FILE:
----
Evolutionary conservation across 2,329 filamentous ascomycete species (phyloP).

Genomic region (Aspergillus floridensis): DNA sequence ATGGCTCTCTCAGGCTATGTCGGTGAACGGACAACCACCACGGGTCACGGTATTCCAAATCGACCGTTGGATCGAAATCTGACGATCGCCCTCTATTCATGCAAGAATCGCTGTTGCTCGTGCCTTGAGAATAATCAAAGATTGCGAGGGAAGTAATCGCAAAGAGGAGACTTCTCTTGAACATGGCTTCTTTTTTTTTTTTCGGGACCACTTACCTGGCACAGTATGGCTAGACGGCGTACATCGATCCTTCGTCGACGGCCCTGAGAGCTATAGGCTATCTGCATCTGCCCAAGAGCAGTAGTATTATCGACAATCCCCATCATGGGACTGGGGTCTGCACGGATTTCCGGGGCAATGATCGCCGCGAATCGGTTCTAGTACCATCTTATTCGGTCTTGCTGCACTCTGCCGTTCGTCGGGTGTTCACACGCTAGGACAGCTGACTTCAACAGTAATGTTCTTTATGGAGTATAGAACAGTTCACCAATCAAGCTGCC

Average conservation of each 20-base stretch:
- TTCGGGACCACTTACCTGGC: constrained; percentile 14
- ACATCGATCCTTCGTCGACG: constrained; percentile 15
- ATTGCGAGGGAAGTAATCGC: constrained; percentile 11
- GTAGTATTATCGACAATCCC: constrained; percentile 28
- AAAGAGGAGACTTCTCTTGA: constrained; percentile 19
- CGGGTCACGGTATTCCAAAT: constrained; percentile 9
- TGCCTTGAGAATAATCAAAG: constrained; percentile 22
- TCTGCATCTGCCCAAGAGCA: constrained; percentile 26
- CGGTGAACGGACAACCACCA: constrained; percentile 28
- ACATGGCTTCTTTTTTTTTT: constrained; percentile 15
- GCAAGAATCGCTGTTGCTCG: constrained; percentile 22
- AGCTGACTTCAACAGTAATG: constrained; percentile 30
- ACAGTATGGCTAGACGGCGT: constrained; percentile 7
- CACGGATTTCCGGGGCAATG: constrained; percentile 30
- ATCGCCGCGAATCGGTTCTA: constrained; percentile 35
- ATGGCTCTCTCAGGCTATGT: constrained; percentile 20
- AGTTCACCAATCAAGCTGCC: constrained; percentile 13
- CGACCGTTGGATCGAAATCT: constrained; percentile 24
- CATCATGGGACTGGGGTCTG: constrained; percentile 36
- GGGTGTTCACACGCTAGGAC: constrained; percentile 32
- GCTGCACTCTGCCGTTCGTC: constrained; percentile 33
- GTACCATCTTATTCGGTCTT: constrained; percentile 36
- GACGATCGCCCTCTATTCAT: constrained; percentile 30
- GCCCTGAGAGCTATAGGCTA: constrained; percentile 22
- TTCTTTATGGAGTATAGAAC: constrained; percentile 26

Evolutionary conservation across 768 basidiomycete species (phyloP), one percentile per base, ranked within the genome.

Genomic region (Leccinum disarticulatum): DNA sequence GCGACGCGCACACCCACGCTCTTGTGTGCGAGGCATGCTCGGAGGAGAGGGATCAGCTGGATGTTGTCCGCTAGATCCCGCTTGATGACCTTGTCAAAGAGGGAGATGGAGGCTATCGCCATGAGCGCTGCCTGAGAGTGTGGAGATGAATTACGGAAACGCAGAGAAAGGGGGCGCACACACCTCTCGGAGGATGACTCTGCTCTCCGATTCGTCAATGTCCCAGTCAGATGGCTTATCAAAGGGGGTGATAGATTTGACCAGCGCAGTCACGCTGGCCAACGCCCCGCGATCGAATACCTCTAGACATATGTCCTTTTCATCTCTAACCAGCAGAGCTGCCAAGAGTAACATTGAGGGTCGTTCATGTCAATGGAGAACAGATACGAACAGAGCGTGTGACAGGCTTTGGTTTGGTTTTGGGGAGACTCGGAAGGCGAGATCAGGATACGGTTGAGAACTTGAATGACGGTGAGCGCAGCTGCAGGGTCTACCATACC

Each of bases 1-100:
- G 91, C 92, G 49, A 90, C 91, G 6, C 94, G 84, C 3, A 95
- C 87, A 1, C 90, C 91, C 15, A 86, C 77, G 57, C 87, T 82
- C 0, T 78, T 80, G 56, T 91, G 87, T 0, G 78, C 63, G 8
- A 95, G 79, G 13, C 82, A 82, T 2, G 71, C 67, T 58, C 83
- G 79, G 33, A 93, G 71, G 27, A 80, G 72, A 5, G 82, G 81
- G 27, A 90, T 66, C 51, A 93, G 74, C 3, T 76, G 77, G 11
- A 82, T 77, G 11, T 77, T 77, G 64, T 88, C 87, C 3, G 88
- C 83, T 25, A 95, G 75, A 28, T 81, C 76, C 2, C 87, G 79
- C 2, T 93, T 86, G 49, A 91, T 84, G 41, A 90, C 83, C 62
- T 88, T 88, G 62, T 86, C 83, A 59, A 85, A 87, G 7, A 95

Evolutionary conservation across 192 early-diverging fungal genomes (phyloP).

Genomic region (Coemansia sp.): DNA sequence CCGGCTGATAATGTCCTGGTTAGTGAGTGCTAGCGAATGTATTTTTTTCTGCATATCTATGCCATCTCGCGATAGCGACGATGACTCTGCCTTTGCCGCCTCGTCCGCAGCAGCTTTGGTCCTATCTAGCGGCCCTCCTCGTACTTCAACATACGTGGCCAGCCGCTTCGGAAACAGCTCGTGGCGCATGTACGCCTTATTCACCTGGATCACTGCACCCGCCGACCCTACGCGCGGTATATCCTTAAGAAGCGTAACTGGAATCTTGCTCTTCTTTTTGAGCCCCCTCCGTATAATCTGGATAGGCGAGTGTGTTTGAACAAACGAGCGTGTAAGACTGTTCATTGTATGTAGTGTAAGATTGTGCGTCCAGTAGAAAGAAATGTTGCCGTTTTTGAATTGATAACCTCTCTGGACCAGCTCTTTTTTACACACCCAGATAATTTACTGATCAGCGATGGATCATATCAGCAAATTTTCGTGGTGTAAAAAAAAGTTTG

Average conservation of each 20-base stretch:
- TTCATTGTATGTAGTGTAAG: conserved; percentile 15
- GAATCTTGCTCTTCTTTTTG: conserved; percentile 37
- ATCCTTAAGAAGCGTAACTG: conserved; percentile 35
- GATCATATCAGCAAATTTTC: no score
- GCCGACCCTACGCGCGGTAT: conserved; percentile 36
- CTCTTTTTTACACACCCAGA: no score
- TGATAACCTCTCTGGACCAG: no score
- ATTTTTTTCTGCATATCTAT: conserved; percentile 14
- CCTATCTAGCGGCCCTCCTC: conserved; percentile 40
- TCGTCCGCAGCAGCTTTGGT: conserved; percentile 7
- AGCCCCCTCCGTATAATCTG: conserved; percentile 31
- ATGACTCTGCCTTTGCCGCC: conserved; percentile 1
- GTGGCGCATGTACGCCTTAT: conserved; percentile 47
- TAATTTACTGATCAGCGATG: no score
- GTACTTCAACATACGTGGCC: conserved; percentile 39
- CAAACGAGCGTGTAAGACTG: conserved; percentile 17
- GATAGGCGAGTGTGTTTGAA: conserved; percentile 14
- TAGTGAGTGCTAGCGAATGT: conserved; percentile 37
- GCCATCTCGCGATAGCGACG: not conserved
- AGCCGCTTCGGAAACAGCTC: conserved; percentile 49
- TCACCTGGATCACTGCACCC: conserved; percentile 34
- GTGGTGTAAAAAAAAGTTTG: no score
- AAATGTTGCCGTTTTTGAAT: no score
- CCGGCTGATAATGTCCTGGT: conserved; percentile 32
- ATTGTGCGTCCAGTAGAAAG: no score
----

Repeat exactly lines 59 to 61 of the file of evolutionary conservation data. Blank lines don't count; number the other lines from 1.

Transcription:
- GTACTTCAACATACGTGGCC: conserved; percentile 39
- CAAACGAGCGTGTAAGACTG: conserved; percentile 17
- GATAGGCGAGTGTGTTTGAA: conserved; percentile 14